“His desire for solid, honest answers is plainly one to be shared. But the authors of the IPCC chapter involved declined to evaluate the scenarios they looked at in terms of whether they thought they were plausible, let alone likely. Ottmar Edenhofer, a German economist who was one of those in overall charge of the report, gives the impression that he would have welcomed a more critical approach from his colleagues; but there is no mechanism by which the people in charge can force an author team to do more, or other, than it wants to. (The same goes for authors on the team, Mr Teske says; he was one of twelve authors on the relevant chapter, and over 120 authors overall, and had no peculiar Greenpeace lantern with which to bend them all to his will.)
What’s more, evaluating the scenarios in a quantitative way would be extremely hard for any number of reasons. Asked at an IPCC event in Brussels yesterday what the most important thing to come out of the report was, Dr Edenhofer said nothing about the prospects of an 80%-renewable world (indeed, in his presentation he didn’t mention it). Instead he points to his discovery of a striking dearth in reliable peer-reviewed data on what it costs to generate renewable electricity and what determines those costs . The report put a lot of effort into developing such numbers (there are huge appendices devoted to the data) but Dr Edenhofer considers what they came up with little more than a start on what needs to be done. Without really understanding costs, how can one go forward to assess the merits and believability of scenarios.“(emphasis mine) ….
“To look at unlikely scenarios seems reasonable when scoping out extremes. But to hang the key message of the press release that framed media coverage of the report on something so far-fetched, and thus to seem to endorse it, was undoubtedly a grave error. It is the sort of error one often expects in organisations, like the IPCC, that are not very well run, especially when, like the IPCC, they have lacked a head of communications for some time. The drafting of the press release was, according to some who witnessed it, chaotic and poorly supervised; it went out over the name of the spokesperson for the UN Environmental Programme, one of the IPCC’s parent organisations. He says that Greenpeace had no input into the release at all. Quite who did what to shape its message and approve it within the IPCC is not yet clear; various bloggers, including this one, would like to hear more.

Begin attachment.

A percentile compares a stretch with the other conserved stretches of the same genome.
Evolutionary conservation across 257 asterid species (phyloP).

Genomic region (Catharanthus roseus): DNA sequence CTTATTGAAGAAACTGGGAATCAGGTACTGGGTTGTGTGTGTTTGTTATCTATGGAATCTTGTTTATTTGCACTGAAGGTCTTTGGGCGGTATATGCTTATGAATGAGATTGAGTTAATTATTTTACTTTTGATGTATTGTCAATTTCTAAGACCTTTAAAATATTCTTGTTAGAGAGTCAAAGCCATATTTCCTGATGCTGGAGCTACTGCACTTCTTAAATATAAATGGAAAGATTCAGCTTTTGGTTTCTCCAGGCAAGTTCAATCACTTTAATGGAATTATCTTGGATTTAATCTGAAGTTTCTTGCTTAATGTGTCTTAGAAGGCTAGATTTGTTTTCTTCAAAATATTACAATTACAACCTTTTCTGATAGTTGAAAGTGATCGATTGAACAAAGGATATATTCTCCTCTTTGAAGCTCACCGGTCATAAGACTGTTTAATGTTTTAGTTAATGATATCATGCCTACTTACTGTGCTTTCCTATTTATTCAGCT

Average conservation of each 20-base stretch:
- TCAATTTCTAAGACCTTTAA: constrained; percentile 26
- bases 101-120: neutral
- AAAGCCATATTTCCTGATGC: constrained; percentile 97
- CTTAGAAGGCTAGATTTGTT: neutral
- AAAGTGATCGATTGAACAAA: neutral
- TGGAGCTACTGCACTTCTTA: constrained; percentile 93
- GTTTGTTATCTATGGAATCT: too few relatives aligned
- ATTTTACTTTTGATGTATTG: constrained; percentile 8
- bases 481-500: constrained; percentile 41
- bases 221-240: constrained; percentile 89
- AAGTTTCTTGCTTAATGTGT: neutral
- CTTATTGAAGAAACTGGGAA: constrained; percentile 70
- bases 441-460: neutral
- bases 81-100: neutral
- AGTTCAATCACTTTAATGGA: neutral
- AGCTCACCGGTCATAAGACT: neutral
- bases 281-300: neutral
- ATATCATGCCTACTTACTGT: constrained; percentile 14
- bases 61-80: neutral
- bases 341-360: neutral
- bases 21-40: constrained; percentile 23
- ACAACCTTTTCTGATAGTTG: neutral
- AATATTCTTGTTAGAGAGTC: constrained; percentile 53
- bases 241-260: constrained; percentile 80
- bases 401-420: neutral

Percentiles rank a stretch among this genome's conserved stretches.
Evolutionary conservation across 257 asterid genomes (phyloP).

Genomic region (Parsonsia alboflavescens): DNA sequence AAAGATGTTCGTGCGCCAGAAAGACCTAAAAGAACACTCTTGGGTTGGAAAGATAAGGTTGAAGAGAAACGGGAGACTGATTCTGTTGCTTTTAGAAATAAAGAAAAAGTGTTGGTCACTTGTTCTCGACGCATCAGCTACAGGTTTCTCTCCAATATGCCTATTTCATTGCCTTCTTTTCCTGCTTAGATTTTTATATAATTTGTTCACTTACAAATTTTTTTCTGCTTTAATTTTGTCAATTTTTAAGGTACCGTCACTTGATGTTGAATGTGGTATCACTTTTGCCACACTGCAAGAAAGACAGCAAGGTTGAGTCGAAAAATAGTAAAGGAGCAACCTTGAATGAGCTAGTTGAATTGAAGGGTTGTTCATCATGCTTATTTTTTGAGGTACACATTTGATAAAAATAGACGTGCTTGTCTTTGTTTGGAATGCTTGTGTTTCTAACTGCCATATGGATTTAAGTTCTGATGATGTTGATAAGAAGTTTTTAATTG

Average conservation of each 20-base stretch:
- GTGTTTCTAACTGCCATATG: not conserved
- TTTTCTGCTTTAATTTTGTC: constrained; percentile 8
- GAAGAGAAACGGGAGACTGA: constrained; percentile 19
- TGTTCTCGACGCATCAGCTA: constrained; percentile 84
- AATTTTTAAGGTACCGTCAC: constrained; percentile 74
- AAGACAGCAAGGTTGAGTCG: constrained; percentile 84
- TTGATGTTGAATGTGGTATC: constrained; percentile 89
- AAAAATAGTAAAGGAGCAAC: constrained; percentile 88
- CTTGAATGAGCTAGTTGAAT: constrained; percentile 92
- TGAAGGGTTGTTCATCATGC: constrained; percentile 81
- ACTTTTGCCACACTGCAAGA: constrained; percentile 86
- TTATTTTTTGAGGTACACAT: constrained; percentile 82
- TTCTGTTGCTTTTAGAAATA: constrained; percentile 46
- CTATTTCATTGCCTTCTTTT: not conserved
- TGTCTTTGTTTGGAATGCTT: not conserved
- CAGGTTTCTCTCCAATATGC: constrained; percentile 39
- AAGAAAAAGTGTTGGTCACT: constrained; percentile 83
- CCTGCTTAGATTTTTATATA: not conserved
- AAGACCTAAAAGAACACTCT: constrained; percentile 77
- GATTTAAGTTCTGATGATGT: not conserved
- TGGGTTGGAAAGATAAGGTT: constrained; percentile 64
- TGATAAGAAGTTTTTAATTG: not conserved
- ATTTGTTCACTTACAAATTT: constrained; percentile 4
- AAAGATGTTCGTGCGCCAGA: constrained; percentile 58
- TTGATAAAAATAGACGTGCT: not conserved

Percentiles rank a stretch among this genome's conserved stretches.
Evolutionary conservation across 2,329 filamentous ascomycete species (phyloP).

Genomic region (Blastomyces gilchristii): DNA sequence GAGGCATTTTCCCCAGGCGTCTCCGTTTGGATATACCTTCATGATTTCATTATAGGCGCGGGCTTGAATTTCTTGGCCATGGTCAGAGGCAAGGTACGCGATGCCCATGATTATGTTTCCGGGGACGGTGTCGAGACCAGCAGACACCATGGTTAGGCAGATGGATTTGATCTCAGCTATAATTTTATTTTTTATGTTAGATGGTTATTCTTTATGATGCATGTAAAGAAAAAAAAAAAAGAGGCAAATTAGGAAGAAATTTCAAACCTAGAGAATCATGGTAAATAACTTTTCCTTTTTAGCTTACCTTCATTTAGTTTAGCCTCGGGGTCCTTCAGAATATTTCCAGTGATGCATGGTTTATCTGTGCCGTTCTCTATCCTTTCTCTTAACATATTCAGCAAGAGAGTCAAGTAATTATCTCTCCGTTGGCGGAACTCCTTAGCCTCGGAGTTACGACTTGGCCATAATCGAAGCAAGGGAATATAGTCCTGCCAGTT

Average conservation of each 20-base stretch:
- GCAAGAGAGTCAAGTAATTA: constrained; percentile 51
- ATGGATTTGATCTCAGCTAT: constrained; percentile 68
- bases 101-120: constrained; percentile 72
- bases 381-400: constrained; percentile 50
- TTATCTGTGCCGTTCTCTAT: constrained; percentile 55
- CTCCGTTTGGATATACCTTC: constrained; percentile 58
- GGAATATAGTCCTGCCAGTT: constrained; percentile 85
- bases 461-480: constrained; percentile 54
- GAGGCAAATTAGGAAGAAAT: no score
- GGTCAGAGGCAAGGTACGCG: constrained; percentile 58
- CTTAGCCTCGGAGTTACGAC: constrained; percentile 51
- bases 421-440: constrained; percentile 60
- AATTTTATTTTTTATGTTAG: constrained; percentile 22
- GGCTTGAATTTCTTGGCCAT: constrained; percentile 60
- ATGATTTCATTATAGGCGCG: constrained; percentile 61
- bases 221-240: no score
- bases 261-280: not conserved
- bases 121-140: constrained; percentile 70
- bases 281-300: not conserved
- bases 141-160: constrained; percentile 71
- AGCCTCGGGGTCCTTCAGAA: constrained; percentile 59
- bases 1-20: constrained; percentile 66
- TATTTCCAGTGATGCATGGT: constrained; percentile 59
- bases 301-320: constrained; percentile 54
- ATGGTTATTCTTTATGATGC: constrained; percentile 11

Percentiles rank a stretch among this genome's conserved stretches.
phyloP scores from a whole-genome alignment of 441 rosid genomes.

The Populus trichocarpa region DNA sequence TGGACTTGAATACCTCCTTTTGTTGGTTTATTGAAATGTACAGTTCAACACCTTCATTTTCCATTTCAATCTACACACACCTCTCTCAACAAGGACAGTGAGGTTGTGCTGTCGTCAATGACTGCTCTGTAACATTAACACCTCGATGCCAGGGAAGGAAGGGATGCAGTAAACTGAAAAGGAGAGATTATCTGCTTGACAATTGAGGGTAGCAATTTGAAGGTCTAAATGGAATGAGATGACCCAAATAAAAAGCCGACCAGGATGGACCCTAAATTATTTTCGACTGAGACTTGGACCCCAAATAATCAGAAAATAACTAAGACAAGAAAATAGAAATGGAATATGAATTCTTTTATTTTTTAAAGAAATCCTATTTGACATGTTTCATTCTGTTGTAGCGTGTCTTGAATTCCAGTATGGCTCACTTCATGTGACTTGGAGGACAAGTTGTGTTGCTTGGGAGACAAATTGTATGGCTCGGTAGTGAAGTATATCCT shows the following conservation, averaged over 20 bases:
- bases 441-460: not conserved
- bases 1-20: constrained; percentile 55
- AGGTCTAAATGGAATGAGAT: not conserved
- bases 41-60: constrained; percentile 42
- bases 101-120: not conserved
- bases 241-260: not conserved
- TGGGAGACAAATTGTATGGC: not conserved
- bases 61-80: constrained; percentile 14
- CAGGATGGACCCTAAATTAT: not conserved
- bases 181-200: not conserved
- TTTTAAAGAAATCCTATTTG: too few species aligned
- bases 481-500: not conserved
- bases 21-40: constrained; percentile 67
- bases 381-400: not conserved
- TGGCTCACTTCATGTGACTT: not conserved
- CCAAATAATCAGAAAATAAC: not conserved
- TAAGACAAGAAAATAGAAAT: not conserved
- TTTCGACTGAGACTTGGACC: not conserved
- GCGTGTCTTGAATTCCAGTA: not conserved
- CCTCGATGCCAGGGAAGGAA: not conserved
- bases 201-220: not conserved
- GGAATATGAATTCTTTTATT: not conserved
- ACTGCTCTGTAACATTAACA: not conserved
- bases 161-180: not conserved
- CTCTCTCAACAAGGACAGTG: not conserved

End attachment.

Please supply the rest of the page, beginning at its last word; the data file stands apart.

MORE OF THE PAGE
But the press release which focuses on an outlier, not on the range of options, is also and more worryingly the sort of mistake you get in organisations that assume everyone wants to hear the party line. The world of renewable energy has a very strong party line, based on a belief in its moral superiority and ultimately inevitable triumph. In this world Greenpeace doesn’t look fantastical, shrill and occasionally criminal, as it does to many in business; it seems a “stakeholder” among others. And it is in this world that most of those who study and profit from renewables, not to mention a lot of those who set relevant policies, are likely to spend their days. Academic and scholarly work on renewables tends to get done by people who like them and for people who like them. Mr Teske was nominated to the panel by the German government, ever more deeply committed to a renewables-heavy policy; when the summary of the report was launched in Berlin two German cabinet ministers spoke approvingly (my emphasis). The real problem for the IPCC is not that Greenpeace infiltrated it; it is that when it comes to the world of renewables Greenpeace didn’t really need to.
Whether or not the IPCC’s detailed work shows signs of “groupthink taking over”, as one lead author puts it, its framing of the report through the press release does. So do the attitudes of those it sits down with. The three stakeholders invited to respond to the report at the IPCC’s event in Brussels this Thursday were: an MEP from Germany’s SPD, delighted that Italy’s referendum on nuclear power means that there is now nuclear-free core to Europe running from the Baltic to the Mediterranean; an executive from Scottish and Southern Energy, a utility very keen on renewables and the subsidies they bring with them; and someone from Greenpeace. While Dr Edenhofer is keen to stress that the IPCC report didn’t in any way endorse the Energy [R]evolution scenario, Greenpeace, understandably, has been keen to suggest that it did, both as a stakeholder on stage and in press comments.”
Copyright: The Economist
Ladies and gentlemen, these are the “experts” who are driving energy policy. The stench of corruption, deception and downright lies pervades the “renewables” movement. They make a jolly nice living out of it, while you and I pay the costs.